IN ONE OF the first acts of the 2021 Holyrood election, Angus Robertson promised Edinburgh Central voters that this election will be about securing an independence referendum. However, this wasn’t a claim made on the BBC or in a newspaper column – it was made on his phone atop Calton Hill, in a call on his diehard supporters to send him £10,000 for his election war chest.
This begs the question – will he still be telling Edinburgh Central’s voters – many of them middle class urbanites, who tend to crave stability and continuity – that they can expect an independence vote in the first part of the next parliamentary term, in the last week of the election campaign?
Put in other words, how firm do we all think support for independence (which has only slipped slightly below majority support once in the last 23 polls) really is, and what bearing might this have on this coming election – apparently believed by some, but seldom ever announced to be, an ‘independence referendum’.
Of course when people are asked a question like ‘do you support Scottish independence’, or ‘would you vote for Welsh independence in a referendum’ (which recorded support at 40 percent recently) and they say ‘yes’, that word can and does mean very many different things.
It could mean ‘I feel let down by the Labour party’, or ‘a majority in my country voted against Brexit and yet here we are’. It could mean ‘there aren’t many job opportunities in my small town, but people in the mega-city in London seem to be doing alright’ or ‘my local hospital doesn’t have a cancer ward’. It can and usually does mean even vaguer things; ‘I don’t like politicians’ or ‘no one in power represents me’.
Modern political science was born, according to some, with the publication of The American Voter in 1960, the work of a team of political scientists who engaged in a large and detailed study of American voters, what they thought and how the voted. Their conclusions established a now long-held and traditional view in their field: that voters are generally politically inarticulate, and voted for parties over personalities or policy platforms.
Phillip Converse, one of the report’s authors, drew broad and elitist conclusions. Most importantly, he believed that “ideological constraint” – the coherence of ideological worldview – was a rarity in the wider population.
In 1965, he wrote: “Whatever problems are posed for description by the diffuseness of the issue base of mass politics, the most important insights are to be gained from the fact that ideological constraints in belief systems decline with decreasing political information, which is to say that they are present among elites at the “top’ of political systems, or subsystems, and disappear rather rapidly as one moves ‘downward’ into their mass clientels.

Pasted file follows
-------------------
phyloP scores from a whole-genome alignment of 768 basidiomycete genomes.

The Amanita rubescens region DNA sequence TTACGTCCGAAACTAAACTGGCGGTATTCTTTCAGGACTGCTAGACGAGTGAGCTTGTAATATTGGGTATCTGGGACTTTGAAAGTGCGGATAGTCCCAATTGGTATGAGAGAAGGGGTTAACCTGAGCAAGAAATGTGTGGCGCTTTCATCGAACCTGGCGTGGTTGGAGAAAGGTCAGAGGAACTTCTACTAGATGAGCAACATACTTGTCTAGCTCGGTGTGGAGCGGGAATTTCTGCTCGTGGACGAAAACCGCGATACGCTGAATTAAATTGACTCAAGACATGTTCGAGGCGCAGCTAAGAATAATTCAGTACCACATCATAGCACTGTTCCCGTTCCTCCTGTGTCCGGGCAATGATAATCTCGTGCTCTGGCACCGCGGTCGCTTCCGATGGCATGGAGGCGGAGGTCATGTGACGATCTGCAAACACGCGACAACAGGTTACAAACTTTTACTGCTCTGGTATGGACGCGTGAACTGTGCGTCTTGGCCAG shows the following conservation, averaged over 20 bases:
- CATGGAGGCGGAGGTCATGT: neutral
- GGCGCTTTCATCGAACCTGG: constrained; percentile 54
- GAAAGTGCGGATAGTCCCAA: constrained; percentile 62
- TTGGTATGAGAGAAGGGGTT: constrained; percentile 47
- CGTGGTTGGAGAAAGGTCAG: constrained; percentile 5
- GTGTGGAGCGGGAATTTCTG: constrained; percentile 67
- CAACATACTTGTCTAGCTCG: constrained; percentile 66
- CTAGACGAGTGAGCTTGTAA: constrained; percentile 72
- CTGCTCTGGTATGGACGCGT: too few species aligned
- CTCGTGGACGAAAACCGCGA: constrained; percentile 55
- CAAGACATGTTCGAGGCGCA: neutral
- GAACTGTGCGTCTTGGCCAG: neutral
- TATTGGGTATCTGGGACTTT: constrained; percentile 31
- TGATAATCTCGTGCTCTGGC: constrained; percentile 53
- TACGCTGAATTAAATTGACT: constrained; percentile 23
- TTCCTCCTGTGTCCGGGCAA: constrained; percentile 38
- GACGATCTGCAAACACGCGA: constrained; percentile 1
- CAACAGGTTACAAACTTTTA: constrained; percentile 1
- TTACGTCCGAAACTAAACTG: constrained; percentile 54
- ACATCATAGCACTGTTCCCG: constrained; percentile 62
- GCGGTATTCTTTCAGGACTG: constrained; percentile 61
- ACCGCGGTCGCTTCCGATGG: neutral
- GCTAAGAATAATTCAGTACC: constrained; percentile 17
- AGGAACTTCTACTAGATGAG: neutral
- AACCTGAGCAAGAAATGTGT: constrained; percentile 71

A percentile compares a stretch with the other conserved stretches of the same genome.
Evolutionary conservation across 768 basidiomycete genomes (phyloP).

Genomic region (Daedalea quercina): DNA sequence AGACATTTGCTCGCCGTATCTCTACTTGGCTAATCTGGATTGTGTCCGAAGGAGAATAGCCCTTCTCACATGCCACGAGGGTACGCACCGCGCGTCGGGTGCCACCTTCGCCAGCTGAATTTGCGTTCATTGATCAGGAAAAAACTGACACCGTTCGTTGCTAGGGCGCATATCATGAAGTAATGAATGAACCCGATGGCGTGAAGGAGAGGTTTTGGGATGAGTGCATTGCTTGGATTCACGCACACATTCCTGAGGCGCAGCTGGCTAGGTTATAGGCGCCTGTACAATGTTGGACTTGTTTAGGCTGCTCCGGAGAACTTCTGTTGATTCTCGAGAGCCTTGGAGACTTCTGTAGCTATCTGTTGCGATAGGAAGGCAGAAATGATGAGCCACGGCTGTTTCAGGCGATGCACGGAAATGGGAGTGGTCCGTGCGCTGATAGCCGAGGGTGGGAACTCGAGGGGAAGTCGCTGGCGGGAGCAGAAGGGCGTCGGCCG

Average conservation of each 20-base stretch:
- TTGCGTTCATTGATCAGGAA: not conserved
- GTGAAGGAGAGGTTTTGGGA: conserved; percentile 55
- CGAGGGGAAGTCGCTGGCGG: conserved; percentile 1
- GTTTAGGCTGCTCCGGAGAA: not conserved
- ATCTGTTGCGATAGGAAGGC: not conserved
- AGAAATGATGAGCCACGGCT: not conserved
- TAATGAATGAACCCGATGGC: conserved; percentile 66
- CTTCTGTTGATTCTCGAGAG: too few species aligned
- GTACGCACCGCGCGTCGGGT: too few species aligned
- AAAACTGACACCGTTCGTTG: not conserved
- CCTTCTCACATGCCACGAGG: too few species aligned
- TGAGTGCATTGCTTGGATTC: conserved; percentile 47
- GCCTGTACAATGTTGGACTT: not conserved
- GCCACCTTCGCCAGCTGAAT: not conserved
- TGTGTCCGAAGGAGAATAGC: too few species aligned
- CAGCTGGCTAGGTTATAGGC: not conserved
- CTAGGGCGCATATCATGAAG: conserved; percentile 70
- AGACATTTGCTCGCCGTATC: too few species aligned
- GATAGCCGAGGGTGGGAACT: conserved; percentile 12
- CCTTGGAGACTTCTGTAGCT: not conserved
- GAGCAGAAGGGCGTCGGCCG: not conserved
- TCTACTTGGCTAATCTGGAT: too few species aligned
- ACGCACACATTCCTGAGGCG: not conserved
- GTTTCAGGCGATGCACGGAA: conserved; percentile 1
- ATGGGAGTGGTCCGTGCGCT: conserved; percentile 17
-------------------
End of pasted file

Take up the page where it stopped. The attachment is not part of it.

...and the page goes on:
“Perhaps the simplest and most obvious consequences are those that depend on the fact that reduced constraint with reduced information means in turn that ideologically constrained belief systems are necessarily more common in upper than in lower social strata.”
By this interpretation, voters answer questions without drawing on any wider, well-structured or systematic view of the world. Many have complained that this is an over-simplified and dismissive vantage on the electorate. There are also questions about whether political cultures can be transposed from the 1950s and 1960s to today, when party politics has typically become less reflexively party-political (having read some of the interviews in The American Voter, this writer can attest that many of them seemed more articulate and particularly class-political than they were given credit by their academic interlocutors).
But it perhaps does point to an elementary modern political reality. As another political scientist, Peter Mair has argued, modern political life is conditioned by the hollowing out of democratic institutions and the rise of managerial elites – what he called Ruling the Void. Party, trade union, local and community political traditions have all atrophied profoundly, and this must have an impact on the articulation of political belief.
This does not mean that ‘voters are stupid’, or that sense cannot be made from inarticulate political statements (indeed, sometimes there is a determined effort not to listen to quite articulate statements – most Leave voters said they were primarily motivated by the principle that decisions should be taken in the nations where they are implemented, and a prominent French Yellow Vest slogan was ‘Work, Consume and Keep Your Mouth Shut’, but it didn’t stop these movements being presented as reactionary and obscurantist by some).
Yet this does mean that political attitudes require interpretation and not just recording. In the case of independence polls, all kinds of contradictory political feelings can be expressed in answer to a very specific question.
How will the SNP interpret the majority support for Scottish independence? Probably not as they present it to the independence movement proper – as proof certain that we are in the closing strait of this race. Rather, they will understand that some of those voters, probably quite a large proportion of recent converts to independence, will recoil at the idea of an independence referendum in the midst of a global pandemic which, though receding before the mercifully effective rollout of the vaccine, has still upended national and international political and economic stability. Time will tell how the SNP and the other parties mix and measure their uncertainties into the slogans of 2021.
Picture courtesy of alister